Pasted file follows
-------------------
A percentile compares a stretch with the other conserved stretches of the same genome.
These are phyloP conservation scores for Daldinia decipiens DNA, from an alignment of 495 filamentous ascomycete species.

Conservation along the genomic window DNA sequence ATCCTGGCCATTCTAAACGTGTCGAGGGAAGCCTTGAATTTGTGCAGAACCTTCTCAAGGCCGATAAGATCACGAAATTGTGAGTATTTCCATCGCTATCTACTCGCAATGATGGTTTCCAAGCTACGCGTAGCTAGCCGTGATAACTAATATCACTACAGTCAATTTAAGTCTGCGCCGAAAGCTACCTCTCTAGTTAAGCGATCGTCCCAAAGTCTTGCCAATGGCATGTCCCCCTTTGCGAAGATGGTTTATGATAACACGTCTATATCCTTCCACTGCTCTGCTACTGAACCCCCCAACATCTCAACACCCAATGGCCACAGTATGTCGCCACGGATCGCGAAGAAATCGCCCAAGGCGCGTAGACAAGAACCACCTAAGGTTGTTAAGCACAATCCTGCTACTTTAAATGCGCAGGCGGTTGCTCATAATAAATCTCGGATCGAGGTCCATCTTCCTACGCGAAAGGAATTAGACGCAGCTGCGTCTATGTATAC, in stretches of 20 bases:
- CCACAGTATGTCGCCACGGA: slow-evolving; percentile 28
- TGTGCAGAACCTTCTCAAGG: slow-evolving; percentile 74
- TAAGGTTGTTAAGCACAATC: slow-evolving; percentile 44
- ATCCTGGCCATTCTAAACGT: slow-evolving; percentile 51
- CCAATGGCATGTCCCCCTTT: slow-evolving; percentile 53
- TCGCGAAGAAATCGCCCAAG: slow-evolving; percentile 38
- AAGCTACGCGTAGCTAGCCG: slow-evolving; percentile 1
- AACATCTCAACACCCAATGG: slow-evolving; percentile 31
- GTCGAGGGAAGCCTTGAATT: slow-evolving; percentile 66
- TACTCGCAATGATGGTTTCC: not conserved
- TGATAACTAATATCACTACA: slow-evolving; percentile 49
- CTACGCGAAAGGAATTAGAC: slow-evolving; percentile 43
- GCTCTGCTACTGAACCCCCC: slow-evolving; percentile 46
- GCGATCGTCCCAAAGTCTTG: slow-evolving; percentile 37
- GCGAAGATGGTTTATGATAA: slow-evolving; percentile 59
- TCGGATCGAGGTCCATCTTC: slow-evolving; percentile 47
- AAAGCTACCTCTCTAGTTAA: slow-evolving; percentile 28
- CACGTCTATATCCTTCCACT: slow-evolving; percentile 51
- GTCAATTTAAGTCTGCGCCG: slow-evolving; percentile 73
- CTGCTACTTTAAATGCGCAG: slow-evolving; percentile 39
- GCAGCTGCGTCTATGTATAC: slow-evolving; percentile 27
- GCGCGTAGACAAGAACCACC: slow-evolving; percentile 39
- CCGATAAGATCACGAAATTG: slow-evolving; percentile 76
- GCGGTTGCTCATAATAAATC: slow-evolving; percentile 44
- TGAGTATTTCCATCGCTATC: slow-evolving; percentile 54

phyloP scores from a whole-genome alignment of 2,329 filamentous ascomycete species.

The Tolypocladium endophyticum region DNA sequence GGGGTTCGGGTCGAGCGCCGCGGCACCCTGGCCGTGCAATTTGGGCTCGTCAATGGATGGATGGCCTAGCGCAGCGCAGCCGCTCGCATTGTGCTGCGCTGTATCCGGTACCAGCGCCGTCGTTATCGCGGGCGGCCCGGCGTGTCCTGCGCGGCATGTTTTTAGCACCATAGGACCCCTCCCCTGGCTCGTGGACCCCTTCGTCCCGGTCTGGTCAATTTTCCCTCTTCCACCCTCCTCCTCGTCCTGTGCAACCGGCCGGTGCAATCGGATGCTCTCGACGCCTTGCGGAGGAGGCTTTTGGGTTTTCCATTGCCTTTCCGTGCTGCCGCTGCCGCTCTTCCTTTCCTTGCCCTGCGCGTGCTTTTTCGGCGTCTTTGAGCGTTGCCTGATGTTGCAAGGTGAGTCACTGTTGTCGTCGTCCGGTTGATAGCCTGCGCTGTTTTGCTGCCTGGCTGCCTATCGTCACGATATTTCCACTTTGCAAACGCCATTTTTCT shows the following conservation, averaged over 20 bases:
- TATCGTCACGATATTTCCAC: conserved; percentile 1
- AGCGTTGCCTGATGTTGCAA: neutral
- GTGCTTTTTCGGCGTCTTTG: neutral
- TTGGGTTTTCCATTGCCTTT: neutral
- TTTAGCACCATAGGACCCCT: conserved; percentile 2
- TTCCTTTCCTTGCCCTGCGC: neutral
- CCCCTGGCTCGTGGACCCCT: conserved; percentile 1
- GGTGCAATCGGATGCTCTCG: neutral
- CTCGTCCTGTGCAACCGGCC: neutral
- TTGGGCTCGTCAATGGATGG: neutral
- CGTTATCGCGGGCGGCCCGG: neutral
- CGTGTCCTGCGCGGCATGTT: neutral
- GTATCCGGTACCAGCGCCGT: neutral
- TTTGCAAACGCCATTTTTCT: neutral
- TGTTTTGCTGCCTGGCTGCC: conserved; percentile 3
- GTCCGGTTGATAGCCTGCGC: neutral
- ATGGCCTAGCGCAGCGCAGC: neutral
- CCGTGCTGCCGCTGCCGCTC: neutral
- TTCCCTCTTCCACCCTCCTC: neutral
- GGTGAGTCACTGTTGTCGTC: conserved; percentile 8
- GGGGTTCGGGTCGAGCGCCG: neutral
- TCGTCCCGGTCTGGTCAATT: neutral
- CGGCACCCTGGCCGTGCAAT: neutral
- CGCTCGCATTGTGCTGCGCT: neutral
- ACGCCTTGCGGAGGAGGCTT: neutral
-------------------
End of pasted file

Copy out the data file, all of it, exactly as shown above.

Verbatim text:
A percentile compares a stretch with the other conserved stretches of the same genome.
These are phyloP conservation scores for Daldinia decipiens DNA, from an alignment of 495 filamentous ascomycete species.

Conservation along the genomic window DNA sequence ATCCTGGCCATTCTAAACGTGTCGAGGGAAGCCTTGAATTTGTGCAGAACCTTCTCAAGGCCGATAAGATCACGAAATTGTGAGTATTTCCATCGCTATCTACTCGCAATGATGGTTTCCAAGCTACGCGTAGCTAGCCGTGATAACTAATATCACTACAGTCAATTTAAGTCTGCGCCGAAAGCTACCTCTCTAGTTAAGCGATCGTCCCAAAGTCTTGCCAATGGCATGTCCCCCTTTGCGAAGATGGTTTATGATAACACGTCTATATCCTTCCACTGCTCTGCTACTGAACCCCCCAACATCTCAACACCCAATGGCCACAGTATGTCGCCACGGATCGCGAAGAAATCGCCCAAGGCGCGTAGACAAGAACCACCTAAGGTTGTTAAGCACAATCCTGCTACTTTAAATGCGCAGGCGGTTGCTCATAATAAATCTCGGATCGAGGTCCATCTTCCTACGCGAAAGGAATTAGACGCAGCTGCGTCTATGTATAC, in stretches of 20 bases:
- CCACAGTATGTCGCCACGGA: slow-evolving; percentile 28
- TGTGCAGAACCTTCTCAAGG: slow-evolving; percentile 74
- TAAGGTTGTTAAGCACAATC: slow-evolving; percentile 44
- ATCCTGGCCATTCTAAACGT: slow-evolving; percentile 51
- CCAATGGCATGTCCCCCTTT: slow-evolving; percentile 53
- TCGCGAAGAAATCGCCCAAG: slow-evolving; percentile 38
- AAGCTACGCGTAGCTAGCCG: slow-evolving; percentile 1
- AACATCTCAACACCCAATGG: slow-evolving; percentile 31
- GTCGAGGGAAGCCTTGAATT: slow-evolving; percentile 66
- TACTCGCAATGATGGTTTCC: not conserved
- TGATAACTAATATCACTACA: slow-evolving; percentile 49
- CTACGCGAAAGGAATTAGAC: slow-evolving; percentile 43
- GCTCTGCTACTGAACCCCCC: slow-evolving; percentile 46
- GCGATCGTCCCAAAGTCTTG: slow-evolving; percentile 37
- GCGAAGATGGTTTATGATAA: slow-evolving; percentile 59
- TCGGATCGAGGTCCATCTTC: slow-evolving; percentile 47
- AAAGCTACCTCTCTAGTTAA: slow-evolving; percentile 28
- CACGTCTATATCCTTCCACT: slow-evolving; percentile 51
- GTCAATTTAAGTCTGCGCCG: slow-evolving; percentile 73
- CTGCTACTTTAAATGCGCAG: slow-evolving; percentile 39
- GCAGCTGCGTCTATGTATAC: slow-evolving; percentile 27
- GCGCGTAGACAAGAACCACC: slow-evolving; percentile 39
- CCGATAAGATCACGAAATTG: slow-evolving; percentile 76
- GCGGTTGCTCATAATAAATC: slow-evolving; percentile 44
- TGAGTATTTCCATCGCTATC: slow-evolving; percentile 54

phyloP scores from a whole-genome alignment of 2,329 filamentous ascomycete species.

The Tolypocladium endophyticum region DNA sequence GGGGTTCGGGTCGAGCGCCGCGGCACCCTGGCCGTGCAATTTGGGCTCGTCAATGGATGGATGGCCTAGCGCAGCGCAGCCGCTCGCATTGTGCTGCGCTGTATCCGGTACCAGCGCCGTCGTTATCGCGGGCGGCCCGGCGTGTCCTGCGCGGCATGTTTTTAGCACCATAGGACCCCTCCCCTGGCTCGTGGACCCCTTCGTCCCGGTCTGGTCAATTTTCCCTCTTCCACCCTCCTCCTCGTCCTGTGCAACCGGCCGGTGCAATCGGATGCTCTCGACGCCTTGCGGAGGAGGCTTTTGGGTTTTCCATTGCCTTTCCGTGCTGCCGCTGCCGCTCTTCCTTTCCTTGCCCTGCGCGTGCTTTTTCGGCGTCTTTGAGCGTTGCCTGATGTTGCAAGGTGAGTCACTGTTGTCGTCGTCCGGTTGATAGCCTGCGCTGTTTTGCTGCCTGGCTGCCTATCGTCACGATATTTCCACTTTGCAAACGCCATTTTTCT shows the following conservation, averaged over 20 bases:
- TATCGTCACGATATTTCCAC: conserved; percentile 1
- AGCGTTGCCTGATGTTGCAA: neutral
- GTGCTTTTTCGGCGTCTTTG: neutral
- TTGGGTTTTCCATTGCCTTT: neutral
- TTTAGCACCATAGGACCCCT: conserved; percentile 2
- TTCCTTTCCTTGCCCTGCGC: neutral
- CCCCTGGCTCGTGGACCCCT: conserved; percentile 1
- GGTGCAATCGGATGCTCTCG: neutral
- CTCGTCCTGTGCAACCGGCC: neutral
- TTGGGCTCGTCAATGGATGG: neutral
- CGTTATCGCGGGCGGCCCGG: neutral
- CGTGTCCTGCGCGGCATGTT: neutral
- GTATCCGGTACCAGCGCCGT: neutral
- TTTGCAAACGCCATTTTTCT: neutral
- TGTTTTGCTGCCTGGCTGCC: conserved; percentile 3
- GTCCGGTTGATAGCCTGCGC: neutral
- ATGGCCTAGCGCAGCGCAGC: neutral
- CCGTGCTGCCGCTGCCGCTC: neutral
- TTCCCTCTTCCACCCTCCTC: neutral
- GGTGAGTCACTGTTGTCGTC: conserved; percentile 8
- GGGGTTCGGGTCGAGCGCCG: neutral
- TCGTCCCGGTCTGGTCAATT: neutral
- CGGCACCCTGGCCGTGCAAT: neutral
- CGCTCGCATTGTGCTGCGCT: neutral
- ACGCCTTGCGGAGGAGGCTT: neutral